Subjects You Are Ruling Out with your GCSE and A-level Options

Image shows a young woman in a white dress trying to catch flying books with a butterfly net. Making the right choice of GCSEs and A-levels is essential, but it’s rarely an easy decision.

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To make your decision even harder, you ideally need to be thinking years ahead to what you want to study at university. Some subjects open doors, and by not taking them, you could be limiting your options. If you’re not sure what it is that you want to do in future, ruling out possible options is best avoided. That’s why we’ve put together a guide to help you know which subjects you’ll be ruling out by not taking certain subjects at GCSE and A-level.

GCSEs

Image shows a book of Japanese grammar.
Taking a language at GCSE is highly recommended.

Your subject choices at GCSE will have a bearing on what A-levels are open to you, and this usually means that you need the GCSE in a particular subject to carry it on to A-level (this isn’t always the case, though, as there are some A-levels you can do without having the GCSE, such as Psychology or Law). But GCSE choice can occasionally also have a bearing on what universities are open to you, even though offers are based on A-levels. Modern languages are tremendously helpful in the real world, as well as developing certain academic skills that you won’t pick up from other subjects. This is reflected in the fact that if you don’t take a language at GCSE, certain doors may close for you, or at least be made more difficult. For instance, UCL has a language GCSE requirement for all its degrees; applicants for any of its degrees are required to hold a language GCSE or to take extra classes while alongside their degrees. It’s worth checking the university’s general entrance requirements in addition to those for specific courses, to see whether or not you’re required to have a language GCSE for admission. To make life easier, it’s strongly recommended to take a language at GCSE.

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Your choice of A-levels is much more important than your choice of GCSEs, because these are the subjects with which you’ll apply to university. For many subjects – particularly the sciences – most universities have strict entrance requirements when it comes to the A-level subjects they require you to have studied before they’ll accept you onto a particular course.

A general note about science subjects

Image shows a nebula.
Physics, Chemistry, Biology and Maths are all good science subjects; Psychology is interesting, but less well-regarded.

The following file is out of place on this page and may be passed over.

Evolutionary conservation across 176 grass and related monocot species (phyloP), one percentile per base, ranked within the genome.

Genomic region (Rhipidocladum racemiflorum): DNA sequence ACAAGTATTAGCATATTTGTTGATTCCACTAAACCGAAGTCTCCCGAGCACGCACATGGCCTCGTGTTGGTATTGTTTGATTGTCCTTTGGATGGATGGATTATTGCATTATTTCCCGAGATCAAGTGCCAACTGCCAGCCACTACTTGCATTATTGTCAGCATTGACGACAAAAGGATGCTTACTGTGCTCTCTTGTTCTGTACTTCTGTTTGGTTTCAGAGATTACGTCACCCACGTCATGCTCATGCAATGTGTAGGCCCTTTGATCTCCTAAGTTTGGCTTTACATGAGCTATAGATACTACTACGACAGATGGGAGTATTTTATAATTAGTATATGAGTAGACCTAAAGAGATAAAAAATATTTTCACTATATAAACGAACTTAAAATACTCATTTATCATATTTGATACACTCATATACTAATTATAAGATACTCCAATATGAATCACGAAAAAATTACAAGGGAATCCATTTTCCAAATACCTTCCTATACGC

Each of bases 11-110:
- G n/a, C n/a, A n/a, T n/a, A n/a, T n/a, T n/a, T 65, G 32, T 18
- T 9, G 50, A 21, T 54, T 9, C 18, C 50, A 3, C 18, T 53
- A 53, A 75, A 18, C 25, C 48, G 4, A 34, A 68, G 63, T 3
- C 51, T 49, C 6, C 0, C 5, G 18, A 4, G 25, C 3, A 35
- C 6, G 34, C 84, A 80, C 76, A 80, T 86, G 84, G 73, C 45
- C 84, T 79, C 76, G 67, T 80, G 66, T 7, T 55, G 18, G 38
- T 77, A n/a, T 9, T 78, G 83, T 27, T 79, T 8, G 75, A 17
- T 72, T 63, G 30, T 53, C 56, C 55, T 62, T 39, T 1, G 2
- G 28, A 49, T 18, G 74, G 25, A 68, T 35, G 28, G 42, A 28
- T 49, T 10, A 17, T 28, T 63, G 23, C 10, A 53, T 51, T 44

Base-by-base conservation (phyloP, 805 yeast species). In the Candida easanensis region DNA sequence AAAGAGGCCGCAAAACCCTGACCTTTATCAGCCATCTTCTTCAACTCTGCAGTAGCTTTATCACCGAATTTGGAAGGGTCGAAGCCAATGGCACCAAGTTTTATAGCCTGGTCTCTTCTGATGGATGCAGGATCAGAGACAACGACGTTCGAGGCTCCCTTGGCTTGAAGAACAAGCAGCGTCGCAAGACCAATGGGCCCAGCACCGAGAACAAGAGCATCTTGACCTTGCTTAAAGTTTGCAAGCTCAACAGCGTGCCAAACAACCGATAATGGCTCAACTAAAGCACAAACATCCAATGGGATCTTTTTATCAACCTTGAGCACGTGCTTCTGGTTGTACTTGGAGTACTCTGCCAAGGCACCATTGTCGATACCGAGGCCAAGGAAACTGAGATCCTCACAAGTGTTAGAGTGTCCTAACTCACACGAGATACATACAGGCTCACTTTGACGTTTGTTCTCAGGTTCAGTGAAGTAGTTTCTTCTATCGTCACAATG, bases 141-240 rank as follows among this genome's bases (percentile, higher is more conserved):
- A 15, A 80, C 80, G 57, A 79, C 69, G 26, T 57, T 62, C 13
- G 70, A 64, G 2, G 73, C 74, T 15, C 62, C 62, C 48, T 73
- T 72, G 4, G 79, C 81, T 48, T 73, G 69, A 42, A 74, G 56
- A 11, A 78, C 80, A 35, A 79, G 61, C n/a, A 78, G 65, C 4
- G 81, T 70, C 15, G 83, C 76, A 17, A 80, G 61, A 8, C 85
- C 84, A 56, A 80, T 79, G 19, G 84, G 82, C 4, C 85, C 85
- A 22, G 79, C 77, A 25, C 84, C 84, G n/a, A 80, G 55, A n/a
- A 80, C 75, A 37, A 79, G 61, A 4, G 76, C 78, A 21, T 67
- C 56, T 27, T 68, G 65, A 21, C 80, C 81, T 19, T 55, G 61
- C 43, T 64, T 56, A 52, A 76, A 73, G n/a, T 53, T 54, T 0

Scientific degrees will usually require at least two science subjects at A-level, often the same subject as the degree plus at least one other science subject. While you’ll need the specific knowledge from studying the subject at A-level that you’re aiming to do at university, the scientific skills and mindset you’ll develop from additional science subjects will stand you in good stead. This doesn’t mean, however, that you necessarily have to do all science subjects at A-level if you want to study a science at university; a humanities subject as one of your options would add balance, as it’s an essay-based subject that develops different skills, demonstrating that you’re talented in many areas of academia.

Chemistry

If you don’t take Chemistry at A-level, it’s not just Chemistry degree courses that you’ll probably not be able to get onto. Without A-level Chemistry, you’re also going to find it much harder (if not impossible) to get onto a Medicine or Medicine-related course (such as Dentistry or Biomedical Sciences), for which you’re probably going to need to pair Chemistry with Biology at A-level. A-level Chemistry is also essential if you want to study Biochemistry or Chemical Engineering, and many universities may require it in order for you to study Biology. Some Geography, Geology or Earth Sciences degree courses may require a mix of science subjects, and Chemistry can be one of them.

Mathematics and Further Mathematics

Image shows a close-up of a scientific calculator.
Maths will stand you in good stead for any degree, including superficially unrelated ones like Law.

As well as being vital for studying a Mathematics degree (or variations thereupon), Mathematics is frequently considered highly desirable if not essential for virtually all science subjects, including Chemistry, Medicine, Dentistry, Biochemistry, Biomedical Sciences, Computing, Geology, Earth Sciences and Engineering. It’s also often essential for Economics, or Business-related degrees, while some science degrees, such as Geography or Psychology, may require additional science subjects, and Mathematics can be one of them.
Further Mathematics is, to all intents and purposes, essential for Physics, Mathematics and sometimes Chemistry degrees, and if you don’t have it, you’d likely struggle doing these subjects at university and may end up having to take additional maths classes while you’re there (if you manage to get a place without it). It’s also highly recommended for many Engineering and Computing degrees.

Physics

By not taking Physics at A-level, it goes without saying that you’re not going to be able to take this subject at degree level. You’re also effectively ruling out Engineering, and Materials Science. Furthermore, Physics is very useful for Earth Sciences and Mathematics degree courses. Some courses ask for additional science subjects, such as Geography, Biomedical Sciences, Medicine, Dentistry and so on; Physics is an acceptable A-level to take to prove your scientific credentials for these subjects.

Biology (and Human Biology)

Image shows a cactus flower.
Biology is sometimes seen as an easier option for A-level science, but this view is incorrect – the course is in fact rigorous and well-respected.

As a science, A-level Biology is a good qualification to have as one of a range of science subjects for scientific degree courses. As well as being essential for Biology degrees (which will likely accept either Biology or Human Biology A-levels), it’s highly desirable for Medicine, Dentistry and all Biology-related subjects (such as Biochemistry and Biomedical Sciences). Its ideal partner is Chemistry, and many universities are likely to require both for the aforementioned courses. Other science-based degree courses, such as Geography, may require additional science subjects, and this can be one of them; Psychology degrees also have a Biology component, for which Biology at A-level would be useful (it’s unlikely to be a requirement, though).

Geography

Most Geography degree courses require A-level Geography, but surprisingly, it’s not always essential. It’s also very useful for Geology and Earth Sciences degree courses, as A-level Geology isn’t usually taught in schools and the Geography course teaches you about the earth processes you’ll learn about at university.

A general note about humanities subjects